The Power of the Keyboard: Debate Grows Over Blogging’s Role at Credit Unions

What benefits does it have? Can it count as advertising? Is it wasting employees’ time?


The Power of the Keyboard: Debate Grows Over Blogging’s Role at Credit Unions

What benefits does it have? Can it count as advertising? Is it wasting employees’ time?

A few credit unions have become very involved in blogging. Verity Credit Union ($346M in Seattle, WA) was the first to begin in 2004. Currently there are at least 11 credit unions blogging to their members, and other credit union executives blogging to other industry leaders. Blogging is a relatively new and still evolving technology, and it’s causing controversy.
A February, 2007 article on blogging, titled “Talk of the (Virtual) Town: Bloggers Spread the “Buzz” About Credit Unions,” stirred up a heated debate among industry professionals. The article resulted in over forty differing points of view posted as comments to the article. The article conversation itself demonstrates the power of community idea exchange in a blog-like format which forms the foundation of the point, counterpoint exchanges below.

Here’s a brief look at three main issues that are being debated:

Issue #1:
What are the measurable benefits to credit unions for blogging?

Point: Traditional marketing is difficult to track and when you throw a “non-traditional” medium it’s even more difficult. However, Verity has hired numerous employees since the blog began who cited the blog as the reason for wanting to work at Verity. Member growth is an issue and so is awareness. If people within the community connect with the ideas and values that are presented in the blog, then the relationship is enhanced which should lead to more consideration of credit union services to meet future financial needs. So, if starting a blog can bring in even a few new members or strengthen existing relationships then isn’t it worth it?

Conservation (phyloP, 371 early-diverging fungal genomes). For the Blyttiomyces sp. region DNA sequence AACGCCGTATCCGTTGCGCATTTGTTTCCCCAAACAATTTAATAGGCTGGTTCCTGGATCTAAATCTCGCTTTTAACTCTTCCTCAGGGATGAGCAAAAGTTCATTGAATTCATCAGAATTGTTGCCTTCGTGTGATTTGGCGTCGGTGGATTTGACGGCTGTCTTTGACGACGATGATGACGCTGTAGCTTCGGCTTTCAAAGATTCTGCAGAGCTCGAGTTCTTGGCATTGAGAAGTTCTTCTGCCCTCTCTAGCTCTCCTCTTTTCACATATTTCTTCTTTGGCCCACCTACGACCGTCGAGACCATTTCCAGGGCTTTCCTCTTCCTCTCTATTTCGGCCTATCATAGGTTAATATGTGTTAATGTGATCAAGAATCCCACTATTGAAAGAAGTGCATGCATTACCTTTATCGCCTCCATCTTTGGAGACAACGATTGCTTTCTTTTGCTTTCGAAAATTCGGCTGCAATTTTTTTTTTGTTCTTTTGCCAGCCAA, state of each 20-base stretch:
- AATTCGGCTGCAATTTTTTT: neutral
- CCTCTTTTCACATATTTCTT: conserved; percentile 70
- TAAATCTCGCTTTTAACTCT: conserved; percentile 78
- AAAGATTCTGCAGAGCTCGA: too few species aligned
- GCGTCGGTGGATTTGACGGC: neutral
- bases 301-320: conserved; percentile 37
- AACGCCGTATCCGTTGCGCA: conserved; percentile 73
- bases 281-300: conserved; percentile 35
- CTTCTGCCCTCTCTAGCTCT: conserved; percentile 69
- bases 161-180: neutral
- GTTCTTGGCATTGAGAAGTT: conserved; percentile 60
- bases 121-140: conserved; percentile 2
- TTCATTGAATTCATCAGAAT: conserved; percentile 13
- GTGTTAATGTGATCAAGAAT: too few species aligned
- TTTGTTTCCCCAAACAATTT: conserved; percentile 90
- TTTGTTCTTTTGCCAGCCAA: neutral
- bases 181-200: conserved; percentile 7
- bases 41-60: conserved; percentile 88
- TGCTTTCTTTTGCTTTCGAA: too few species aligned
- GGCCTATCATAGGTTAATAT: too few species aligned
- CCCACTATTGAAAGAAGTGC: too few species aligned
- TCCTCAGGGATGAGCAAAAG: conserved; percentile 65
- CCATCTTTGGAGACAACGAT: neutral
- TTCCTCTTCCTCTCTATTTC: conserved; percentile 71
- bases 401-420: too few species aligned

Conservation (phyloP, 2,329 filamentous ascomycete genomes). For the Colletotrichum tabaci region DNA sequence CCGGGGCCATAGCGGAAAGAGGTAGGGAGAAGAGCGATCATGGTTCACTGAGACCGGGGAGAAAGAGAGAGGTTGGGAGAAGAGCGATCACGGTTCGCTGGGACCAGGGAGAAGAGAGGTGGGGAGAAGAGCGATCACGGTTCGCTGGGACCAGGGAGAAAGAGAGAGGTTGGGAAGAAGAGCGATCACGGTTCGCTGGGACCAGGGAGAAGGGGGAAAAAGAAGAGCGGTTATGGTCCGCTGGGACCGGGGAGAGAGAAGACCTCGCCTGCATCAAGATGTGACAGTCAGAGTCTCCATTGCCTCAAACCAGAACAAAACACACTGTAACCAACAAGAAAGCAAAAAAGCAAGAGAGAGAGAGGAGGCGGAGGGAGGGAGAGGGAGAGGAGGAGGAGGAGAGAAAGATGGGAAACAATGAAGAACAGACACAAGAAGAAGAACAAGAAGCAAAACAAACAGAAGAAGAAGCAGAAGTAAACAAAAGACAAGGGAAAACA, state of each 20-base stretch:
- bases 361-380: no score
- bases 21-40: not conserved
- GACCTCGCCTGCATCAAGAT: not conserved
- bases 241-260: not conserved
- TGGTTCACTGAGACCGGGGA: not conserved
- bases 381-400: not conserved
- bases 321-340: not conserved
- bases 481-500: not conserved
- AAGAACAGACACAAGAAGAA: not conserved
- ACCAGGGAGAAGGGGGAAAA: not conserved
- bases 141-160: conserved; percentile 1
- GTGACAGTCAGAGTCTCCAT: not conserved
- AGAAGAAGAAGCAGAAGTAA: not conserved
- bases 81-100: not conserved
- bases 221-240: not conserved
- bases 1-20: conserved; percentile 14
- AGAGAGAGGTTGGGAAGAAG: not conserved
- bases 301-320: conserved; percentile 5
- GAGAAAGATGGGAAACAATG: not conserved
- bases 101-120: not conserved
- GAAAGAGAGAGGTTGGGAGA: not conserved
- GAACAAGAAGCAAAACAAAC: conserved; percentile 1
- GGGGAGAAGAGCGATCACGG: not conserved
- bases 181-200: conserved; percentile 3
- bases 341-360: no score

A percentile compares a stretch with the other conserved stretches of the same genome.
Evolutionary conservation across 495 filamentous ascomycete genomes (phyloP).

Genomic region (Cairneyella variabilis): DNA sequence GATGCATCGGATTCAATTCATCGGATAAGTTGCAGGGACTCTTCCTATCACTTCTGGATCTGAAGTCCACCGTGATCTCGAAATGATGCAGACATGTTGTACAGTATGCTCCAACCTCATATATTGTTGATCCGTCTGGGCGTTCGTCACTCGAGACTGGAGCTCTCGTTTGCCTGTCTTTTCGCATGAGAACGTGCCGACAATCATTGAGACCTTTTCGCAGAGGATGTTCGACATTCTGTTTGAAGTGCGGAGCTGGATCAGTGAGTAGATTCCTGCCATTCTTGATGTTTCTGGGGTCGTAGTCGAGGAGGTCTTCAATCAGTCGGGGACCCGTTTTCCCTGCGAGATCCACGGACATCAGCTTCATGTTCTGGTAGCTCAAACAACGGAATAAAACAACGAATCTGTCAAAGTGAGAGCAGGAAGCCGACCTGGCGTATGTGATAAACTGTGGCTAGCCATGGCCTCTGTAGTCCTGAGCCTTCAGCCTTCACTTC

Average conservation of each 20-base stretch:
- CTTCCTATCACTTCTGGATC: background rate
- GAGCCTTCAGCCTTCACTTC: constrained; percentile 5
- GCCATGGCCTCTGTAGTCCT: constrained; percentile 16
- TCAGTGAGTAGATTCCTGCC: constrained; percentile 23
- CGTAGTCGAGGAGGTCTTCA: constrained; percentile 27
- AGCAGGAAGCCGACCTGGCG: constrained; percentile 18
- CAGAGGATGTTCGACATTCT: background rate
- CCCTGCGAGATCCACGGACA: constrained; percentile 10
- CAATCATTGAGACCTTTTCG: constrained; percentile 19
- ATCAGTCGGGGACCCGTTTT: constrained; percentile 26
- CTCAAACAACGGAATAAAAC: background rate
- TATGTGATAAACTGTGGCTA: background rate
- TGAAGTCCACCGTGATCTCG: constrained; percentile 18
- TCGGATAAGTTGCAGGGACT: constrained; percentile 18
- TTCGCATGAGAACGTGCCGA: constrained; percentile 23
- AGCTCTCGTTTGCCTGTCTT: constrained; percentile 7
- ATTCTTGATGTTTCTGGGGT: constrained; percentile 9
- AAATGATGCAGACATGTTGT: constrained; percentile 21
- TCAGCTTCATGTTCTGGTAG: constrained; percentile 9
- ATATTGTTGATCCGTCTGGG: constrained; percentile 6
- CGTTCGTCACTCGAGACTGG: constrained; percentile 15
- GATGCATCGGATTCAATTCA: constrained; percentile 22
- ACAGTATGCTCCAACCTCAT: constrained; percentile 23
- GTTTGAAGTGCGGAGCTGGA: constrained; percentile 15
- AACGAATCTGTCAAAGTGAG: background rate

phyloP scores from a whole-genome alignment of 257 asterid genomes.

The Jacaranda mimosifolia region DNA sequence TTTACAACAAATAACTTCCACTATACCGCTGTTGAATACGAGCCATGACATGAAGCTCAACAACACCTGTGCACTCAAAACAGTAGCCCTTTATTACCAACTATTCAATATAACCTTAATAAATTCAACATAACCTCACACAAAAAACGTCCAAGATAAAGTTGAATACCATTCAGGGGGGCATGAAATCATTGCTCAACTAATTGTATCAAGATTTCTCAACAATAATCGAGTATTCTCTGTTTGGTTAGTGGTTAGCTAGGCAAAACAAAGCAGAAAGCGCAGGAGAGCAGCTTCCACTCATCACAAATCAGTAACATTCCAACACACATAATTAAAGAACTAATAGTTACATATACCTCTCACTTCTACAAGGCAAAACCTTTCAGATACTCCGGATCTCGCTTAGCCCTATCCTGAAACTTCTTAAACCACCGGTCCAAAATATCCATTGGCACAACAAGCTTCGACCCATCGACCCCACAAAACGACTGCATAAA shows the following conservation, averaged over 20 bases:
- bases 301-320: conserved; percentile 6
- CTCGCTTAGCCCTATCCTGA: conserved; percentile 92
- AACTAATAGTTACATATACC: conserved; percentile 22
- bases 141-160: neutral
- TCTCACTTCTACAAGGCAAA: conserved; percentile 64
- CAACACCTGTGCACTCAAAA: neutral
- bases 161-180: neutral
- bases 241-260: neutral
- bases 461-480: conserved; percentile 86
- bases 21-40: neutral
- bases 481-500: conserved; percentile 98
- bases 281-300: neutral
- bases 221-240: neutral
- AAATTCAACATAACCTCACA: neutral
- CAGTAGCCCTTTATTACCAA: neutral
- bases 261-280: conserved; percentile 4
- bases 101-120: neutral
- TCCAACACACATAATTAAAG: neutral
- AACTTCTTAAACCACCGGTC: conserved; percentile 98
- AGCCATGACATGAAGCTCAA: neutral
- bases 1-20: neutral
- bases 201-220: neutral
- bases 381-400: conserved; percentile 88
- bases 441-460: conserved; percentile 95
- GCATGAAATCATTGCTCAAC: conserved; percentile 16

Counterpoint: There are lots of potential ways to use a credit union’s finite resources, so does blogging really deserve priority over other initiatives such as member education seminars and marketing campaigns? Blogs can be restrictive and contain information not always directly relevant to the product relationship credit unions are striving for. They often do not directly address member’s financial needs and instead sometimes seem to serve the bloggers ego as opposed to the overall success of the cooperative.

Issue #2:
How is blogging any different or better than regular advertising?

Point: Blogging is not product advertising. Instead, it is a conversation with members enabling the credit union to communicate in a less scripted and arguably more interesting way – often at a very low added cost to produce. Effective credit union blogs will help members better understand the credit union’s identity and values, most often through the first-person voices of committed credit union staff and supported by the commentary of members. This reinforces the idea that the credit union is more than just another business in the community with an impact that goes well beyond that of the formal static one-way monthly newsletter, direct mail marketing, or highway billboards.